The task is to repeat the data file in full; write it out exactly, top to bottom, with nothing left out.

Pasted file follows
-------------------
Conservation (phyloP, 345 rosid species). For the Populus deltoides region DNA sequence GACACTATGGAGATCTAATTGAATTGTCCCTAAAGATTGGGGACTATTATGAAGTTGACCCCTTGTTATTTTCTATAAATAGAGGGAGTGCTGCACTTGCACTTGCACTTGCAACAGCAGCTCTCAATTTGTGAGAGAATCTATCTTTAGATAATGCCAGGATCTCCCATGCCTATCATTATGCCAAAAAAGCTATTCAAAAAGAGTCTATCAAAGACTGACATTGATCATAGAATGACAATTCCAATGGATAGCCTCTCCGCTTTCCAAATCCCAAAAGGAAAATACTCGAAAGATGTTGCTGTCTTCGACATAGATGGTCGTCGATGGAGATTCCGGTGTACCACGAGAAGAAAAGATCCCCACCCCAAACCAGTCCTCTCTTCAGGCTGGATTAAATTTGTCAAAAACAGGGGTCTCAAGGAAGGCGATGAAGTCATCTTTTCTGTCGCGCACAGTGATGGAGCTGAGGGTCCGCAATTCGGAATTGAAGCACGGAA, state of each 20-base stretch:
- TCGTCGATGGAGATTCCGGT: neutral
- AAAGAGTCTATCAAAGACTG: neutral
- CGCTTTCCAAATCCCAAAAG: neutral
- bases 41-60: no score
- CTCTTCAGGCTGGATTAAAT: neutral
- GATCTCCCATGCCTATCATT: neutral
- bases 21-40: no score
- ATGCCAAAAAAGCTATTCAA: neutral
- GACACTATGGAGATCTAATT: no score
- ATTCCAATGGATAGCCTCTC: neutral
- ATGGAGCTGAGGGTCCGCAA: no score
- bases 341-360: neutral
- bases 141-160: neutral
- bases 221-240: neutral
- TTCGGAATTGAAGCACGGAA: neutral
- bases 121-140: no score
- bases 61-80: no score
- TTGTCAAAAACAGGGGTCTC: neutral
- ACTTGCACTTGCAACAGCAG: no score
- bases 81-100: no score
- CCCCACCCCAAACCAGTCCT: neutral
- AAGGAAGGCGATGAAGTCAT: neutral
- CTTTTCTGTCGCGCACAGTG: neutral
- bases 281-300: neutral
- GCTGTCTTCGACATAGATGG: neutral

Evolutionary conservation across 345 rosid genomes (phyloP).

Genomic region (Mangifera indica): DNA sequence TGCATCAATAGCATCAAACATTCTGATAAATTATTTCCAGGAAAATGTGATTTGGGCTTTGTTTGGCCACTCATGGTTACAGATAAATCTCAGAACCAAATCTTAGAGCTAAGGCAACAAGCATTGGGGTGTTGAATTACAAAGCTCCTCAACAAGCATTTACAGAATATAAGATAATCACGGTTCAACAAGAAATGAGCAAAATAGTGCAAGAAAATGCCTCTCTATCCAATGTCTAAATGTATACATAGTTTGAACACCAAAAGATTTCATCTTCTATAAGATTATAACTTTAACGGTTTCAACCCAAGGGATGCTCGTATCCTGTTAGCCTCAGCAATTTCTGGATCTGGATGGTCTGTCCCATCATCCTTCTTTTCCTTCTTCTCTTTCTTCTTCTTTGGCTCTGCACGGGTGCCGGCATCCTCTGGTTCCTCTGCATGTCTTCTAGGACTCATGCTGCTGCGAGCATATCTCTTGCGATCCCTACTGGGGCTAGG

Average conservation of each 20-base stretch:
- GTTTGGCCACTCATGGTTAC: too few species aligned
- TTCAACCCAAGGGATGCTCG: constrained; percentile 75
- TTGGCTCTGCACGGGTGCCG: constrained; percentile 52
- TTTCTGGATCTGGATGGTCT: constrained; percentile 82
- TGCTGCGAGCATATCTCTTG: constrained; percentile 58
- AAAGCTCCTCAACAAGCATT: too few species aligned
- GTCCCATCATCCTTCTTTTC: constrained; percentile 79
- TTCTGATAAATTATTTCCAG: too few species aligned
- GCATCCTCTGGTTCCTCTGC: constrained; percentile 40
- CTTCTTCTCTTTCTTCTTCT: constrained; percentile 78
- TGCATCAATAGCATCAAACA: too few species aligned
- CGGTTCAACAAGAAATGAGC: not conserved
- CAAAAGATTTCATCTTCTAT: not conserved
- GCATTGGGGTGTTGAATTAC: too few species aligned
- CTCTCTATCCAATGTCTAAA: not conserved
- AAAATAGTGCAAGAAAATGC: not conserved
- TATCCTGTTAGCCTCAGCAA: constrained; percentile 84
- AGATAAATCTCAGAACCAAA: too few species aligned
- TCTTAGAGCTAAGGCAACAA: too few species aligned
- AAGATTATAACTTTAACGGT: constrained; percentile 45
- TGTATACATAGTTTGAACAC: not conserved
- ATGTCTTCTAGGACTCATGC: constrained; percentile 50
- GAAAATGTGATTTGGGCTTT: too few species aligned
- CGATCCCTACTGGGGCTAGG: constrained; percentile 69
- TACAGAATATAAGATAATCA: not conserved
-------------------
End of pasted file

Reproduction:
Conservation (phyloP, 345 rosid species). For the Populus deltoides region DNA sequence GACACTATGGAGATCTAATTGAATTGTCCCTAAAGATTGGGGACTATTATGAAGTTGACCCCTTGTTATTTTCTATAAATAGAGGGAGTGCTGCACTTGCACTTGCACTTGCAACAGCAGCTCTCAATTTGTGAGAGAATCTATCTTTAGATAATGCCAGGATCTCCCATGCCTATCATTATGCCAAAAAAGCTATTCAAAAAGAGTCTATCAAAGACTGACATTGATCATAGAATGACAATTCCAATGGATAGCCTCTCCGCTTTCCAAATCCCAAAAGGAAAATACTCGAAAGATGTTGCTGTCTTCGACATAGATGGTCGTCGATGGAGATTCCGGTGTACCACGAGAAGAAAAGATCCCCACCCCAAACCAGTCCTCTCTTCAGGCTGGATTAAATTTGTCAAAAACAGGGGTCTCAAGGAAGGCGATGAAGTCATCTTTTCTGTCGCGCACAGTGATGGAGCTGAGGGTCCGCAATTCGGAATTGAAGCACGGAA, state of each 20-base stretch:
- TCGTCGATGGAGATTCCGGT: neutral
- AAAGAGTCTATCAAAGACTG: neutral
- CGCTTTCCAAATCCCAAAAG: neutral
- bases 41-60: no score
- CTCTTCAGGCTGGATTAAAT: neutral
- GATCTCCCATGCCTATCATT: neutral
- bases 21-40: no score
- ATGCCAAAAAAGCTATTCAA: neutral
- GACACTATGGAGATCTAATT: no score
- ATTCCAATGGATAGCCTCTC: neutral
- ATGGAGCTGAGGGTCCGCAA: no score
- bases 341-360: neutral
- bases 141-160: neutral
- bases 221-240: neutral
- TTCGGAATTGAAGCACGGAA: neutral
- bases 121-140: no score
- bases 61-80: no score
- TTGTCAAAAACAGGGGTCTC: neutral
- ACTTGCACTTGCAACAGCAG: no score
- bases 81-100: no score
- CCCCACCCCAAACCAGTCCT: neutral
- AAGGAAGGCGATGAAGTCAT: neutral
- CTTTTCTGTCGCGCACAGTG: neutral
- bases 281-300: neutral
- GCTGTCTTCGACATAGATGG: neutral

Evolutionary conservation across 345 rosid genomes (phyloP).

Genomic region (Mangifera indica): DNA sequence TGCATCAATAGCATCAAACATTCTGATAAATTATTTCCAGGAAAATGTGATTTGGGCTTTGTTTGGCCACTCATGGTTACAGATAAATCTCAGAACCAAATCTTAGAGCTAAGGCAACAAGCATTGGGGTGTTGAATTACAAAGCTCCTCAACAAGCATTTACAGAATATAAGATAATCACGGTTCAACAAGAAATGAGCAAAATAGTGCAAGAAAATGCCTCTCTATCCAATGTCTAAATGTATACATAGTTTGAACACCAAAAGATTTCATCTTCTATAAGATTATAACTTTAACGGTTTCAACCCAAGGGATGCTCGTATCCTGTTAGCCTCAGCAATTTCTGGATCTGGATGGTCTGTCCCATCATCCTTCTTTTCCTTCTTCTCTTTCTTCTTCTTTGGCTCTGCACGGGTGCCGGCATCCTCTGGTTCCTCTGCATGTCTTCTAGGACTCATGCTGCTGCGAGCATATCTCTTGCGATCCCTACTGGGGCTAGG

Average conservation of each 20-base stretch:
- GTTTGGCCACTCATGGTTAC: too few species aligned
- TTCAACCCAAGGGATGCTCG: constrained; percentile 75
- TTGGCTCTGCACGGGTGCCG: constrained; percentile 52
- TTTCTGGATCTGGATGGTCT: constrained; percentile 82
- TGCTGCGAGCATATCTCTTG: constrained; percentile 58
- AAAGCTCCTCAACAAGCATT: too few species aligned
- GTCCCATCATCCTTCTTTTC: constrained; percentile 79
- TTCTGATAAATTATTTCCAG: too few species aligned
- GCATCCTCTGGTTCCTCTGC: constrained; percentile 40
- CTTCTTCTCTTTCTTCTTCT: constrained; percentile 78
- TGCATCAATAGCATCAAACA: too few species aligned
- CGGTTCAACAAGAAATGAGC: not conserved
- CAAAAGATTTCATCTTCTAT: not conserved
- GCATTGGGGTGTTGAATTAC: too few species aligned
- CTCTCTATCCAATGTCTAAA: not conserved
- AAAATAGTGCAAGAAAATGC: not conserved
- TATCCTGTTAGCCTCAGCAA: constrained; percentile 84
- AGATAAATCTCAGAACCAAA: too few species aligned
- TCTTAGAGCTAAGGCAACAA: too few species aligned
- AAGATTATAACTTTAACGGT: constrained; percentile 45
- TGTATACATAGTTTGAACAC: not conserved
- ATGTCTTCTAGGACTCATGC: constrained; percentile 50
- GAAAATGTGATTTGGGCTTT: too few species aligned
- CGATCCCTACTGGGGCTAGG: constrained; percentile 69
- TACAGAATATAAGATAATCA: not conserved